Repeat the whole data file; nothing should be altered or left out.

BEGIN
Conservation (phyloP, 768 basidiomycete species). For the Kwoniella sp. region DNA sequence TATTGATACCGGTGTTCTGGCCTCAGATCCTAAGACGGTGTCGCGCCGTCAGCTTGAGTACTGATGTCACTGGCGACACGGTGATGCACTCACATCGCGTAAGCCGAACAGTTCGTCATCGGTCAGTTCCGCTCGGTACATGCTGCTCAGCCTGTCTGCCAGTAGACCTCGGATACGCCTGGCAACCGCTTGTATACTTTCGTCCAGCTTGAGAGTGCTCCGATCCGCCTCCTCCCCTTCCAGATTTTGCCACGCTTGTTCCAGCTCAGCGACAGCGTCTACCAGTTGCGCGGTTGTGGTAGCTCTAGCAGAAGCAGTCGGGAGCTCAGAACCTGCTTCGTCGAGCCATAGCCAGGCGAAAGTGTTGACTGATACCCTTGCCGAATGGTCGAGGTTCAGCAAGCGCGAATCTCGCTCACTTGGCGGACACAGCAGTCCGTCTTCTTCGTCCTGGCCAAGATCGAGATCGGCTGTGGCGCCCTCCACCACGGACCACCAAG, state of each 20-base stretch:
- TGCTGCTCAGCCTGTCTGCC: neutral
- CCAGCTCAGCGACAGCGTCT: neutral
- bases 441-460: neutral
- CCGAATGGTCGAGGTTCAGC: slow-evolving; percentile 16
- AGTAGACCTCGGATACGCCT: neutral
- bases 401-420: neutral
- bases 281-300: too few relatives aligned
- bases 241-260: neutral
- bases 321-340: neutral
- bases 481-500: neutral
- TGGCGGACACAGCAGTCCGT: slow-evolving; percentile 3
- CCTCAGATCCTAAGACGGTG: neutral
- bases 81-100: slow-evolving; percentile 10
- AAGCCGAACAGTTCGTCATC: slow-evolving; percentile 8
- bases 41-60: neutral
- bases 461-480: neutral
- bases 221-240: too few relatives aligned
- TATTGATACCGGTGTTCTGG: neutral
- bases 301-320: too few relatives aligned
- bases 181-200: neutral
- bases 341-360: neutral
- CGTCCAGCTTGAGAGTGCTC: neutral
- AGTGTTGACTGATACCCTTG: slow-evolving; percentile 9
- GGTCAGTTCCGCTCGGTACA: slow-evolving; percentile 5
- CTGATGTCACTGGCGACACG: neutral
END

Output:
Conservation (phyloP, 768 basidiomycete species). For the Kwoniella sp. region DNA sequence TATTGATACCGGTGTTCTGGCCTCAGATCCTAAGACGGTGTCGCGCCGTCAGCTTGAGTACTGATGTCACTGGCGACACGGTGATGCACTCACATCGCGTAAGCCGAACAGTTCGTCATCGGTCAGTTCCGCTCGGTACATGCTGCTCAGCCTGTCTGCCAGTAGACCTCGGATACGCCTGGCAACCGCTTGTATACTTTCGTCCAGCTTGAGAGTGCTCCGATCCGCCTCCTCCCCTTCCAGATTTTGCCACGCTTGTTCCAGCTCAGCGACAGCGTCTACCAGTTGCGCGGTTGTGGTAGCTCTAGCAGAAGCAGTCGGGAGCTCAGAACCTGCTTCGTCGAGCCATAGCCAGGCGAAAGTGTTGACTGATACCCTTGCCGAATGGTCGAGGTTCAGCAAGCGCGAATCTCGCTCACTTGGCGGACACAGCAGTCCGTCTTCTTCGTCCTGGCCAAGATCGAGATCGGCTGTGGCGCCCTCCACCACGGACCACCAAG, state of each 20-base stretch:
- TGCTGCTCAGCCTGTCTGCC: neutral
- CCAGCTCAGCGACAGCGTCT: neutral
- bases 441-460: neutral
- CCGAATGGTCGAGGTTCAGC: slow-evolving; percentile 16
- AGTAGACCTCGGATACGCCT: neutral
- bases 401-420: neutral
- bases 281-300: too few relatives aligned
- bases 241-260: neutral
- bases 321-340: neutral
- bases 481-500: neutral
- TGGCGGACACAGCAGTCCGT: slow-evolving; percentile 3
- CCTCAGATCCTAAGACGGTG: neutral
- bases 81-100: slow-evolving; percentile 10
- AAGCCGAACAGTTCGTCATC: slow-evolving; percentile 8
- bases 41-60: neutral
- bases 461-480: neutral
- bases 221-240: too few relatives aligned
- TATTGATACCGGTGTTCTGG: neutral
- bases 301-320: too few relatives aligned
- bases 181-200: neutral
- bases 341-360: neutral
- CGTCCAGCTTGAGAGTGCTC: neutral
- AGTGTTGACTGATACCCTTG: slow-evolving; percentile 9
- GGTCAGTTCCGCTCGGTACA: slow-evolving; percentile 5
- CTGATGTCACTGGCGACACG: neutral